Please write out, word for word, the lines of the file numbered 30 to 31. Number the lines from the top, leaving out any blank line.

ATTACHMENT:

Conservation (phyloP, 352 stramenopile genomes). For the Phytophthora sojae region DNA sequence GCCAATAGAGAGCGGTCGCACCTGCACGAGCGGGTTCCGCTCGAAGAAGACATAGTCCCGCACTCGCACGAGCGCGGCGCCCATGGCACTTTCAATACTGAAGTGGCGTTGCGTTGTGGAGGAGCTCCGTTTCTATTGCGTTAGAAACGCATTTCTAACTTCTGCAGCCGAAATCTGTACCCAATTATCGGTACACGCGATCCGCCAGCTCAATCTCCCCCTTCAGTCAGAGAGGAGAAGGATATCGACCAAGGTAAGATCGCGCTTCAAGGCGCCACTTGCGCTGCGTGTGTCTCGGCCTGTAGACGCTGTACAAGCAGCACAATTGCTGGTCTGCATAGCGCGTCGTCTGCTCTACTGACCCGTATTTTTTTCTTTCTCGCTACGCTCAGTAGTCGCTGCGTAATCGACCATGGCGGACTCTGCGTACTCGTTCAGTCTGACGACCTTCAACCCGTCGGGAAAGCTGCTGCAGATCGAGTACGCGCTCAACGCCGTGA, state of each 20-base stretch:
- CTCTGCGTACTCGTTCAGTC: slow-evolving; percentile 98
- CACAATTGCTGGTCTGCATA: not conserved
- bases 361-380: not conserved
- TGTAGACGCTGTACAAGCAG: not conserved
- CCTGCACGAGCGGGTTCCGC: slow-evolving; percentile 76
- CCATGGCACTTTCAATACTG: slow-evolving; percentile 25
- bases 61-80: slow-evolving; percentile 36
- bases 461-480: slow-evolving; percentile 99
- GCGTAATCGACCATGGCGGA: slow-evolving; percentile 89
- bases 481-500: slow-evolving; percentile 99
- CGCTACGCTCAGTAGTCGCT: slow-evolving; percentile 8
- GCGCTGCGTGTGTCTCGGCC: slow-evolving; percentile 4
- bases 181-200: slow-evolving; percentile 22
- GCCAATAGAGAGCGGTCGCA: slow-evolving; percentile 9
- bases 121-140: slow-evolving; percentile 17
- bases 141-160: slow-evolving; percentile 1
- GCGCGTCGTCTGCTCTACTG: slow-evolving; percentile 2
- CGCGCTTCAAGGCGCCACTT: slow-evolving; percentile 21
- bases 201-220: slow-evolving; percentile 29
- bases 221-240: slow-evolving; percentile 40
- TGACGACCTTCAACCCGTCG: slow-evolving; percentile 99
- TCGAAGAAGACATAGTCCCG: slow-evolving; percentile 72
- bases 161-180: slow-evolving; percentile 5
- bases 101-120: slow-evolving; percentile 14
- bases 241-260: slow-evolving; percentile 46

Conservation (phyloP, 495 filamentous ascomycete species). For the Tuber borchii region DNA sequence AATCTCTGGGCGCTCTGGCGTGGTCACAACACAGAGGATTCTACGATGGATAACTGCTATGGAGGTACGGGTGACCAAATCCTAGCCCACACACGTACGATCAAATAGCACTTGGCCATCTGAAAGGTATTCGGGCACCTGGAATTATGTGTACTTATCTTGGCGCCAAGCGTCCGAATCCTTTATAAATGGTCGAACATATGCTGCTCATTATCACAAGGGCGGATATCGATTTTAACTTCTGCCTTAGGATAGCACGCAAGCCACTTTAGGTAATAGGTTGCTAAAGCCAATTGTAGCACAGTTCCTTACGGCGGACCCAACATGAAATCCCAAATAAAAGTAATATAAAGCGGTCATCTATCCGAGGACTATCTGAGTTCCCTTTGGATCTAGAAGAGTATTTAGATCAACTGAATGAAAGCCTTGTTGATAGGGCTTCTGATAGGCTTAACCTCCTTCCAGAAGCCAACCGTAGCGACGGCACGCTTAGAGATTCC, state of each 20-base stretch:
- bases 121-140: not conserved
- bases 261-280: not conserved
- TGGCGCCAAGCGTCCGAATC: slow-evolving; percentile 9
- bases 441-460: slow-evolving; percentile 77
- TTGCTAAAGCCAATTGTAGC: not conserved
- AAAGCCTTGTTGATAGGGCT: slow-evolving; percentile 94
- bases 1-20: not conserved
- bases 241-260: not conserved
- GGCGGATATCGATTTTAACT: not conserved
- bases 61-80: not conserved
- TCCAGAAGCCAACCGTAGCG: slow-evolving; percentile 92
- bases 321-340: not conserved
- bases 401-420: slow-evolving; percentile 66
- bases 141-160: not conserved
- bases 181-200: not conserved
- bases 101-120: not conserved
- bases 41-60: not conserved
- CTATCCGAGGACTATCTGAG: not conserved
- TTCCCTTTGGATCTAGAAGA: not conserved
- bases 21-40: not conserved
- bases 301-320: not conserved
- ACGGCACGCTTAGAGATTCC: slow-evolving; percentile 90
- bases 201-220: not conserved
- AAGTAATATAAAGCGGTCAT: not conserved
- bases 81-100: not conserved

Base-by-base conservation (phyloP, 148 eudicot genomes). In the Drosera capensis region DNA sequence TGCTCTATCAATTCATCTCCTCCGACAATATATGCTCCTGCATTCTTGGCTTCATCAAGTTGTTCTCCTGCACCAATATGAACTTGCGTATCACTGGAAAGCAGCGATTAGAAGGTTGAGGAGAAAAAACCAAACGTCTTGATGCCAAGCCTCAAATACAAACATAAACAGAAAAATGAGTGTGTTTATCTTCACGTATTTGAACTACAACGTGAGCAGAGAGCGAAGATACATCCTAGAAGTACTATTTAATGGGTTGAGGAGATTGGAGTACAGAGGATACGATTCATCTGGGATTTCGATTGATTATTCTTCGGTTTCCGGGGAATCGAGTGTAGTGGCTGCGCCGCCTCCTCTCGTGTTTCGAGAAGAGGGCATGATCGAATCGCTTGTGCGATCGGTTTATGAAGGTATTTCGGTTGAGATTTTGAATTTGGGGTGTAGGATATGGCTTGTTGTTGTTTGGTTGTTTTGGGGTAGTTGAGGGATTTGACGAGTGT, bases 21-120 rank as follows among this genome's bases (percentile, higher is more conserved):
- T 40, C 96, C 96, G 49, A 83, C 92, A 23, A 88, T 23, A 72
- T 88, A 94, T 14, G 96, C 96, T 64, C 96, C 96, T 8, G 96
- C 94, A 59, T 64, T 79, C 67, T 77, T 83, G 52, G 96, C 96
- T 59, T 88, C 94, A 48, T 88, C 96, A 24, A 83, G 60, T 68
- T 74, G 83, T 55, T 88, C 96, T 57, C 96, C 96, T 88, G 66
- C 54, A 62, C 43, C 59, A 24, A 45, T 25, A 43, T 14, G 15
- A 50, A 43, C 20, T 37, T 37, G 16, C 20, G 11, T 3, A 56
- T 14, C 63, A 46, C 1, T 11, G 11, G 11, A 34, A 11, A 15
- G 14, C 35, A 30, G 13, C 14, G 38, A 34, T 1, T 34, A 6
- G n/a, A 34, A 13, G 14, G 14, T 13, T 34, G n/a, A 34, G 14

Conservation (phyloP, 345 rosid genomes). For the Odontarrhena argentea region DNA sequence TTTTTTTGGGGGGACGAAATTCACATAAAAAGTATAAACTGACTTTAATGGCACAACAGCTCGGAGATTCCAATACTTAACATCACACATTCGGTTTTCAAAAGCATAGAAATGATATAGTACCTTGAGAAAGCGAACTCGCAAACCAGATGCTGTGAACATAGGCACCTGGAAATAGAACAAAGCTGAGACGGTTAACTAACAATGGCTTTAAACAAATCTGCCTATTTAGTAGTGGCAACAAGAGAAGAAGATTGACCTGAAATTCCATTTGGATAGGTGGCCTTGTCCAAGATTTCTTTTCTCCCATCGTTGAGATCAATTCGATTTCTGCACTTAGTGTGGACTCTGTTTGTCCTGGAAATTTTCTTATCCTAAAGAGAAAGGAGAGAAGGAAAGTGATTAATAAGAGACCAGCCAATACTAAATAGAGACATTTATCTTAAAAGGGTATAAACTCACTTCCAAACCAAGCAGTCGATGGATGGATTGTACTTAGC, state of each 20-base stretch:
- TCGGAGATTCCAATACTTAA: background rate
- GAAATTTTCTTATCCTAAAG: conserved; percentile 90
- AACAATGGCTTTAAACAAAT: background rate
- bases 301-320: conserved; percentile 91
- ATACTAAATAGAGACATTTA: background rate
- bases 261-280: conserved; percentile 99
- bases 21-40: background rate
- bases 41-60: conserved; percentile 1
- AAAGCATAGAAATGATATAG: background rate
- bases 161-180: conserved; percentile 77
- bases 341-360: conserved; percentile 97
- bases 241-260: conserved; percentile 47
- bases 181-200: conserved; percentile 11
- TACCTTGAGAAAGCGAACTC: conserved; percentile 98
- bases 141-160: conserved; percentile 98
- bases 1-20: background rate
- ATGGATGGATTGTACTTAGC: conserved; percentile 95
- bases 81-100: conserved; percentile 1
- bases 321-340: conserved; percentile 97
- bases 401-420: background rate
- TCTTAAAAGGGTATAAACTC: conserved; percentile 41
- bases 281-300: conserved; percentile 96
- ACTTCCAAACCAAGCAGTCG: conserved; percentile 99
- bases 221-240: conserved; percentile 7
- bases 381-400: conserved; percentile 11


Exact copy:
- TGGCGCCAAGCGTCCGAATC: slow-evolving; percentile 9
- bases 441-460: slow-evolving; percentile 77